KISS ME KATE
book by Sam and Bella Spewack music and lyrics by Cole Porter.
Upstairs at the Gatehouse 1 North Road Highgate N6 4DB To 26 January 2014.
Tue–Sat 7.30pm Mat Sun 4pm & on 27, 31 Dec, 2, 3 Jan 3pm.
Runs 2hr 35min One interval.
TICKETS: 0208 340 3488.
Review: William Russell 17 December.
Another op’nin’ – of another terrific show.
As Lilli Vanessi, the temperamental diva playing Kate in a Baltimore try-out of a musical Taming of the Shrew, Sabrina Carter is superb. Fiery, with red hair and a terrific voice, she is the best thing in John Plews’ first fringe staging – full of vitality and invention – of Kiss Me Kate.
It is one of the perfect musicals with matchless songs and a really good book. Lilli, whose Hollywood career is not going well, has come back to the theatre, co-starring with ex-husband Fred Graham, with whom she cannot get along. They row constantly, as do Kate and Petruchio.
Things are complicated when a couple of gangsters turn up to collect a debt owed by the juvenile lead, and mistake Fred for the debtor.
At a couple of moments one wondered what was different. The answer is Plews has used the 1999 Broadway revival version, which includes ‘From This Moment On’, dropped from another Porter show, ‘Out of this World’.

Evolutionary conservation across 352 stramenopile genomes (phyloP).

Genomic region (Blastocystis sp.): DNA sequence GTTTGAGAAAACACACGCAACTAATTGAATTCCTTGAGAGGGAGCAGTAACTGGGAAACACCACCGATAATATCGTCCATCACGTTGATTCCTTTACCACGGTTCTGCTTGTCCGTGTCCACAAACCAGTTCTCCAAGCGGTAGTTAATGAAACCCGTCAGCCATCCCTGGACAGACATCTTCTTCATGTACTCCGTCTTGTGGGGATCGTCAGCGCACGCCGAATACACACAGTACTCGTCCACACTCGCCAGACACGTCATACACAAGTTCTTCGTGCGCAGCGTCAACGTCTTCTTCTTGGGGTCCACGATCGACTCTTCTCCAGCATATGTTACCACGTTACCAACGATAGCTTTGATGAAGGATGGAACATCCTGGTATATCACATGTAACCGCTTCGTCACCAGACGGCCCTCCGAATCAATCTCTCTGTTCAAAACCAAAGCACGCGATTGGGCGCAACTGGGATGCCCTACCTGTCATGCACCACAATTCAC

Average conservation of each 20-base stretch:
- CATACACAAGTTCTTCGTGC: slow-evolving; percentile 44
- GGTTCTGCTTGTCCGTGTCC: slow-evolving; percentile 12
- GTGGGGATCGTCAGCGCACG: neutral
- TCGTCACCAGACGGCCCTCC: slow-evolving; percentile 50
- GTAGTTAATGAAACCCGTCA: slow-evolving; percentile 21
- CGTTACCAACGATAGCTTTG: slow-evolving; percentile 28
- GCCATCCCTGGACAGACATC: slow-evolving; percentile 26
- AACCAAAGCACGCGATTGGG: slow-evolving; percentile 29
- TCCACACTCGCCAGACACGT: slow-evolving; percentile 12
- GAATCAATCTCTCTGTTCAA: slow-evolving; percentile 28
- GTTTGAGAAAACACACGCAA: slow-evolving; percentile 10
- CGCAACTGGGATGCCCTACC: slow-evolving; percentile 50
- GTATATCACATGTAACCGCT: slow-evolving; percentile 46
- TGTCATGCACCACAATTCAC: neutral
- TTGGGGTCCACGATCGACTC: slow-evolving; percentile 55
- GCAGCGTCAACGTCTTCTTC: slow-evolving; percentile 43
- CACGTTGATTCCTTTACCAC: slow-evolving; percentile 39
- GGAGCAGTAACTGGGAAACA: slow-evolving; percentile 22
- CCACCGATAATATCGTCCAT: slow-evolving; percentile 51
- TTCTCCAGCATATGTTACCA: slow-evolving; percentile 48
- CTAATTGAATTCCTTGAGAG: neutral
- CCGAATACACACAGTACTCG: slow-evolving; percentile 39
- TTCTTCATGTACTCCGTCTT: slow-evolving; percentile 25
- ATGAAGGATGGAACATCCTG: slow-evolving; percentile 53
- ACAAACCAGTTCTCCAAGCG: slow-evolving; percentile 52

It doesn’t matter, but one does wonder why Petruchio’s ‘Were Thine That Special Face’ is missing and why Lilli speaks Kate’s submission speech instead of singing Porter’s wistful song.
Gavin Keenan is very funny as Fred/Petruchio but a bit too camp for comfort. Fred may be a ham Shakespearean, but he was married to and still loves Lilli. The audience found him hilarious, but it is a risky interpretation. A straight Fred and camp Petruchio is fine, but making both the same is dubious.
As the gangsters, younger than usual, Dominic Quinn and Martin Steven Carlton perform ‘Brush Up Your Shakespeare’ in a far more athletic way than usual and fully deserve the encores which are written into the score.
It could be the fault of the sound system, but some of the words of the song were lost. Olivia Holland-Rose, who sparkles nicely as Lois Lane, was also less than clear in her big number, ‘Always True to You Darling in My Fashion’. In Porter, the words always matter.
This remains a great show in an inventive production with a splendid band, athletic choreography and a thrilling leading lady.
Lilli Vanessi/Katherine: Sabrina Carter.
Fred Graham/Petruchio: Gavin Keenan.
Lois Lane/Bianca: Olivia Holland-Rose.
Bill Calhoun/Lucentio: Robbie Durham.
Gangster 1/Ensemble: Dominic Quinn.
Gangster 2/Ensemble: Martin Steven Carlton.
Roz/Ensemble: Leigh Lothian.
Paul/Gremio/Gregory/Ensemble: Dean Bray.
Hattie/Ensemble: Danielle Morris.
Dance Captain/Ensemble: Chloe Porter.
Haberdasher/Ensemble: Helen Reuben.
Hortensio/Nathaniel/Ensemble: Matthew Hartley.
General Harrison Howell: Phillip Arran.
Director: John Plews.
Designer: Fi Russell.
Lighting: Tom Boucher.
Sound: John Raper.
Musical Director: Simon Burrow.
Choreographer: Ryan-Lee Seager.
Assistant director: Zoe Ford.
Assistant choreographer: Kate Kenrick.